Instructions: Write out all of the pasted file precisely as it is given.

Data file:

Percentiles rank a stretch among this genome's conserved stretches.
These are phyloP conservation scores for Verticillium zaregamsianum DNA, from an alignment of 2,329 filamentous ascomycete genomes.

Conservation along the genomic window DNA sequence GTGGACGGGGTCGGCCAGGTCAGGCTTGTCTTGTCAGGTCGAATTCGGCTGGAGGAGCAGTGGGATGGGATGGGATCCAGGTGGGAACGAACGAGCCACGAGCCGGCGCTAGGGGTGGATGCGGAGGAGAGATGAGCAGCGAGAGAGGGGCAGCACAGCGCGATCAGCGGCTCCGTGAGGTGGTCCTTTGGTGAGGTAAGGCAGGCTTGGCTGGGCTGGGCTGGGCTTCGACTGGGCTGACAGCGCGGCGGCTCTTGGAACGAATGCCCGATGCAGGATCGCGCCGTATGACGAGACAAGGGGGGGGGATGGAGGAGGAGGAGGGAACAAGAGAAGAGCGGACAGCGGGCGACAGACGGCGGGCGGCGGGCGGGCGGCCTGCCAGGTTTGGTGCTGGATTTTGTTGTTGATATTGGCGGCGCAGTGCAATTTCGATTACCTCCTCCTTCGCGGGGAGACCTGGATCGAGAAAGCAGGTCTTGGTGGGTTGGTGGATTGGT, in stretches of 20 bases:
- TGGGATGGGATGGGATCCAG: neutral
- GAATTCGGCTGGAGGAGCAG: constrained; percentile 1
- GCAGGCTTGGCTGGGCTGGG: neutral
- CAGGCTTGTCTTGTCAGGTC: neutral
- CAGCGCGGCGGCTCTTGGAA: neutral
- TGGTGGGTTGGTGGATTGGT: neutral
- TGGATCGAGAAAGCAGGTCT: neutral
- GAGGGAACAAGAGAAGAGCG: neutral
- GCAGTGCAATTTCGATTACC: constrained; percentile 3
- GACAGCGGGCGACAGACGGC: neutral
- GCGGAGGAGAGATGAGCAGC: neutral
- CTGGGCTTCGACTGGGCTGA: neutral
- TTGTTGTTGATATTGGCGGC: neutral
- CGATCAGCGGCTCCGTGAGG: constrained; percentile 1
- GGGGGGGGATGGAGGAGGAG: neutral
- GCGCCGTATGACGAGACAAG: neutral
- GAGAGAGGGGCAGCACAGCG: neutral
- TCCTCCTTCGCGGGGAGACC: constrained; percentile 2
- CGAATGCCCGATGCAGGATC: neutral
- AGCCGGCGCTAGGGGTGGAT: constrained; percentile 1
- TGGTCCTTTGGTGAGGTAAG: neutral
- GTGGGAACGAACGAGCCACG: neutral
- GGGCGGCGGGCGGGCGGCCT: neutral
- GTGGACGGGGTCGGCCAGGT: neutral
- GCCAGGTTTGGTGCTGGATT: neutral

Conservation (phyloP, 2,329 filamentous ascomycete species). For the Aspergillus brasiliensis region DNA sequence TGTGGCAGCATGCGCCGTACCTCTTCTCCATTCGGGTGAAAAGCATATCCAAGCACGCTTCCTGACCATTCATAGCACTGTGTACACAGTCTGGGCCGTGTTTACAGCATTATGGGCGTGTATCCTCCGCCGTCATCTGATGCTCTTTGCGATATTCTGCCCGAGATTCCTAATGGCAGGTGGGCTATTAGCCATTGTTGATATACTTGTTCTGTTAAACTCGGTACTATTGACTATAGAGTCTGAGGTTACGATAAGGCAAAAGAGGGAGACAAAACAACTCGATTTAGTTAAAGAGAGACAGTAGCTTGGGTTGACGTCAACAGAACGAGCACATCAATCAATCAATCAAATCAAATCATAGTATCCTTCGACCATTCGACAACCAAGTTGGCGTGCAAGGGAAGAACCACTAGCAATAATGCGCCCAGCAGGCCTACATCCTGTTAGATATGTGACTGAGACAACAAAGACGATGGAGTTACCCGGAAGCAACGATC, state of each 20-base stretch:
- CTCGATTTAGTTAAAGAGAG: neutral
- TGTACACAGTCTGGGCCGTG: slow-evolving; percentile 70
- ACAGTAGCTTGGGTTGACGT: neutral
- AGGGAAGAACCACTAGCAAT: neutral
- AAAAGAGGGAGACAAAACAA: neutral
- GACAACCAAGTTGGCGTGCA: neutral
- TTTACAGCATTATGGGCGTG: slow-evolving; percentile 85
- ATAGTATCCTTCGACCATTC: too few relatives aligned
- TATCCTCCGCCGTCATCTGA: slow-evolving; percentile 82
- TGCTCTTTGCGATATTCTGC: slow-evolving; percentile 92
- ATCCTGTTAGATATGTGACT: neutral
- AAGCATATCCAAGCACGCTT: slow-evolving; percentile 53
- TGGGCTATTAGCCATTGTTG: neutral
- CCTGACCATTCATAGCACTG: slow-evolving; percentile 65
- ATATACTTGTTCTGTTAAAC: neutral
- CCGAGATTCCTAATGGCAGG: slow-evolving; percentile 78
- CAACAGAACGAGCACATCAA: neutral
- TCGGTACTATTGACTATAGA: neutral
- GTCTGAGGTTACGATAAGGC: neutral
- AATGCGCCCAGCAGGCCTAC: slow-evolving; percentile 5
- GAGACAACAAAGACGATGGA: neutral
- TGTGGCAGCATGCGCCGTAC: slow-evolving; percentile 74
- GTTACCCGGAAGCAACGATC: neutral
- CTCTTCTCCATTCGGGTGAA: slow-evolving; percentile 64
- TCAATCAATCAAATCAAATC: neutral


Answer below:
Percentiles rank a stretch among this genome's conserved stretches.
These are phyloP conservation scores for Verticillium zaregamsianum DNA, from an alignment of 2,329 filamentous ascomycete genomes.

Conservation along the genomic window DNA sequence GTGGACGGGGTCGGCCAGGTCAGGCTTGTCTTGTCAGGTCGAATTCGGCTGGAGGAGCAGTGGGATGGGATGGGATCCAGGTGGGAACGAACGAGCCACGAGCCGGCGCTAGGGGTGGATGCGGAGGAGAGATGAGCAGCGAGAGAGGGGCAGCACAGCGCGATCAGCGGCTCCGTGAGGTGGTCCTTTGGTGAGGTAAGGCAGGCTTGGCTGGGCTGGGCTGGGCTTCGACTGGGCTGACAGCGCGGCGGCTCTTGGAACGAATGCCCGATGCAGGATCGCGCCGTATGACGAGACAAGGGGGGGGGATGGAGGAGGAGGAGGGAACAAGAGAAGAGCGGACAGCGGGCGACAGACGGCGGGCGGCGGGCGGGCGGCCTGCCAGGTTTGGTGCTGGATTTTGTTGTTGATATTGGCGGCGCAGTGCAATTTCGATTACCTCCTCCTTCGCGGGGAGACCTGGATCGAGAAAGCAGGTCTTGGTGGGTTGGTGGATTGGT, in stretches of 20 bases:
- TGGGATGGGATGGGATCCAG: neutral
- GAATTCGGCTGGAGGAGCAG: constrained; percentile 1
- GCAGGCTTGGCTGGGCTGGG: neutral
- CAGGCTTGTCTTGTCAGGTC: neutral
- CAGCGCGGCGGCTCTTGGAA: neutral
- TGGTGGGTTGGTGGATTGGT: neutral
- TGGATCGAGAAAGCAGGTCT: neutral
- GAGGGAACAAGAGAAGAGCG: neutral
- GCAGTGCAATTTCGATTACC: constrained; percentile 3
- GACAGCGGGCGACAGACGGC: neutral
- GCGGAGGAGAGATGAGCAGC: neutral
- CTGGGCTTCGACTGGGCTGA: neutral
- TTGTTGTTGATATTGGCGGC: neutral
- CGATCAGCGGCTCCGTGAGG: constrained; percentile 1
- GGGGGGGGATGGAGGAGGAG: neutral
- GCGCCGTATGACGAGACAAG: neutral
- GAGAGAGGGGCAGCACAGCG: neutral
- TCCTCCTTCGCGGGGAGACC: constrained; percentile 2
- CGAATGCCCGATGCAGGATC: neutral
- AGCCGGCGCTAGGGGTGGAT: constrained; percentile 1
- TGGTCCTTTGGTGAGGTAAG: neutral
- GTGGGAACGAACGAGCCACG: neutral
- GGGCGGCGGGCGGGCGGCCT: neutral
- GTGGACGGGGTCGGCCAGGT: neutral
- GCCAGGTTTGGTGCTGGATT: neutral

Conservation (phyloP, 2,329 filamentous ascomycete species). For the Aspergillus brasiliensis region DNA sequence TGTGGCAGCATGCGCCGTACCTCTTCTCCATTCGGGTGAAAAGCATATCCAAGCACGCTTCCTGACCATTCATAGCACTGTGTACACAGTCTGGGCCGTGTTTACAGCATTATGGGCGTGTATCCTCCGCCGTCATCTGATGCTCTTTGCGATATTCTGCCCGAGATTCCTAATGGCAGGTGGGCTATTAGCCATTGTTGATATACTTGTTCTGTTAAACTCGGTACTATTGACTATAGAGTCTGAGGTTACGATAAGGCAAAAGAGGGAGACAAAACAACTCGATTTAGTTAAAGAGAGACAGTAGCTTGGGTTGACGTCAACAGAACGAGCACATCAATCAATCAATCAAATCAAATCATAGTATCCTTCGACCATTCGACAACCAAGTTGGCGTGCAAGGGAAGAACCACTAGCAATAATGCGCCCAGCAGGCCTACATCCTGTTAGATATGTGACTGAGACAACAAAGACGATGGAGTTACCCGGAAGCAACGATC, state of each 20-base stretch:
- CTCGATTTAGTTAAAGAGAG: neutral
- TGTACACAGTCTGGGCCGTG: slow-evolving; percentile 70
- ACAGTAGCTTGGGTTGACGT: neutral
- AGGGAAGAACCACTAGCAAT: neutral
- AAAAGAGGGAGACAAAACAA: neutral
- GACAACCAAGTTGGCGTGCA: neutral
- TTTACAGCATTATGGGCGTG: slow-evolving; percentile 85
- ATAGTATCCTTCGACCATTC: too few relatives aligned
- TATCCTCCGCCGTCATCTGA: slow-evolving; percentile 82
- TGCTCTTTGCGATATTCTGC: slow-evolving; percentile 92
- ATCCTGTTAGATATGTGACT: neutral
- AAGCATATCCAAGCACGCTT: slow-evolving; percentile 53
- TGGGCTATTAGCCATTGTTG: neutral
- CCTGACCATTCATAGCACTG: slow-evolving; percentile 65
- ATATACTTGTTCTGTTAAAC: neutral
- CCGAGATTCCTAATGGCAGG: slow-evolving; percentile 78
- CAACAGAACGAGCACATCAA: neutral
- TCGGTACTATTGACTATAGA: neutral
- GTCTGAGGTTACGATAAGGC: neutral
- AATGCGCCCAGCAGGCCTAC: slow-evolving; percentile 5
- GAGACAACAAAGACGATGGA: neutral
- TGTGGCAGCATGCGCCGTAC: slow-evolving; percentile 74
- GTTACCCGGAAGCAACGATC: neutral
- CTCTTCTCCATTCGGGTGAA: slow-evolving; percentile 64
- TCAATCAATCAAATCAAATC: neutral